Investing and The Danger of Confirmation Biasby@alexlibertas
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Investing and The Danger of Confirmation Bias

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Confirmation Bias

Confirmation bias is a systematic pattern of thought that humans develop to form their own construction of social reality using information that they handpick to form their own narratives.

Confirmation bias can be described as “the tendency to process information by looking for, or interpreting, information that is consistent with one’s existing beliefs. This biased approach to decision making is largely unintentional and often results in ignoring inconsistent information. Existing beliefs can include one’s expectations in a given situation and predictions about a particular outcome. People are especially likely to process information to support their own beliefs when the issue is highly important or self-relevant.”

In politics this is known as creating an echochamber whereby you only surround yourself with people who are of the same opinion and beliefs as you. The reason for this is that humans are hardwired to require constant feedback in the form of positive reinforcement.

If your beliefs are wavering and you start to ask yourself questions like “have I made the right decision” or “is this really what I believe to be true?”, you seek out others who are like minded on the same subject matter to reaffirm you have made the correct decisions and you trust your own judgement.

This psychological tendency can be seen in areas such as religion, politics or any situation where an individual has to pick one side or entity over another. An area where this is also particularly prevalent is in trading and investing.


Although my personal background and experiences are with investing in cryptocurrencies, the same principles can be seen with stocks, bonds and other financial instruments.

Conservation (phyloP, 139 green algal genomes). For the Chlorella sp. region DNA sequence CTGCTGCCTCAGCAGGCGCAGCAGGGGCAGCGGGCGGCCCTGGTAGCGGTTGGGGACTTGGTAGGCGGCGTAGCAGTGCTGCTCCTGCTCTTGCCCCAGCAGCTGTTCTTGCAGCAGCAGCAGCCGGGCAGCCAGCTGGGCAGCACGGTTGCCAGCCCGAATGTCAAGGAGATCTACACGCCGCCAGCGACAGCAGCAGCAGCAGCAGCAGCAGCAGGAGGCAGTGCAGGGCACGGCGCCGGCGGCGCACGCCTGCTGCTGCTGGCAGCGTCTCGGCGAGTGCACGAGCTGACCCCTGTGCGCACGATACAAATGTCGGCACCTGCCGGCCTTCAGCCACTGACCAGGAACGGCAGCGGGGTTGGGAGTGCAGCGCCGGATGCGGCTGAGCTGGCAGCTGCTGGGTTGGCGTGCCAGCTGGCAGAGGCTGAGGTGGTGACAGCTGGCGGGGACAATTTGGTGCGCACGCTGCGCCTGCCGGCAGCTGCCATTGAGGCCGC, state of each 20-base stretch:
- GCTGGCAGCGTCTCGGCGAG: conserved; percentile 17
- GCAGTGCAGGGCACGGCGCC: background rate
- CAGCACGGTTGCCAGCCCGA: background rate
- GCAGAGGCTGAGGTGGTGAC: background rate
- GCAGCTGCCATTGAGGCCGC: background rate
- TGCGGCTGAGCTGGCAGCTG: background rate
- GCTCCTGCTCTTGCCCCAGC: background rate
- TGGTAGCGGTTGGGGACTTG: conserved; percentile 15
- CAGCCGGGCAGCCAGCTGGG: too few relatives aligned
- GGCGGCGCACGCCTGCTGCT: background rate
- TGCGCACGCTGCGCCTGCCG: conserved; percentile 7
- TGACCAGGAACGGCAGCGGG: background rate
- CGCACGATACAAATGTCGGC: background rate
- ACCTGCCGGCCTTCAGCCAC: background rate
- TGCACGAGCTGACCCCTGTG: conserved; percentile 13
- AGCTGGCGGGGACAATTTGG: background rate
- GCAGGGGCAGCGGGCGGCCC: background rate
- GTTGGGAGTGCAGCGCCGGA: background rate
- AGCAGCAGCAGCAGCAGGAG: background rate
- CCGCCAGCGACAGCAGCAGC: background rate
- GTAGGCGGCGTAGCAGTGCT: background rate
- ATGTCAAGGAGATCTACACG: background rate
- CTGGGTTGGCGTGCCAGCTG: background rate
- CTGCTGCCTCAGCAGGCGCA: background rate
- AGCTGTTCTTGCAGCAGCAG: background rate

You’ve spent hours, days and maybe even weeks researching and analysing a project/company that you feel has no flaws and is only destined for the top and to become the next big thing. Additionally you have also been scaling in your position on any dips and dollar cost averaging down.

You join the community chats, take part in AMA’s with the CEO and start tweeting, posting and sharing your views on your beloved coin. The longer you spend with other holders, who are also of the same mindset as you, the more you solidify your belief in your decision to invest your hard earned money into this project.

You even begin to daydream at work. What will I do when my project does do a 10x and I finally reach financial independence? I think I’ll buy that new car I’ve always wanted or maybe treat myself to that new set of golf clubs.

Fear. Uncertainty. Doubt.

Then FUD occurs. FUD, for the initiated, is a term often used in the cryptocurrency space that stands for “Fear, Uncertainty and Doubt”. This basically means that a person, group, news article etc.. is speaking negatively about your project. Your project! The one you’ve spent the last three months discussing, sharing and speaking with others about how much the shares or tokens can be worth one day. There’s no way you could have missed anything as you spent months researching this! This is unacceptable.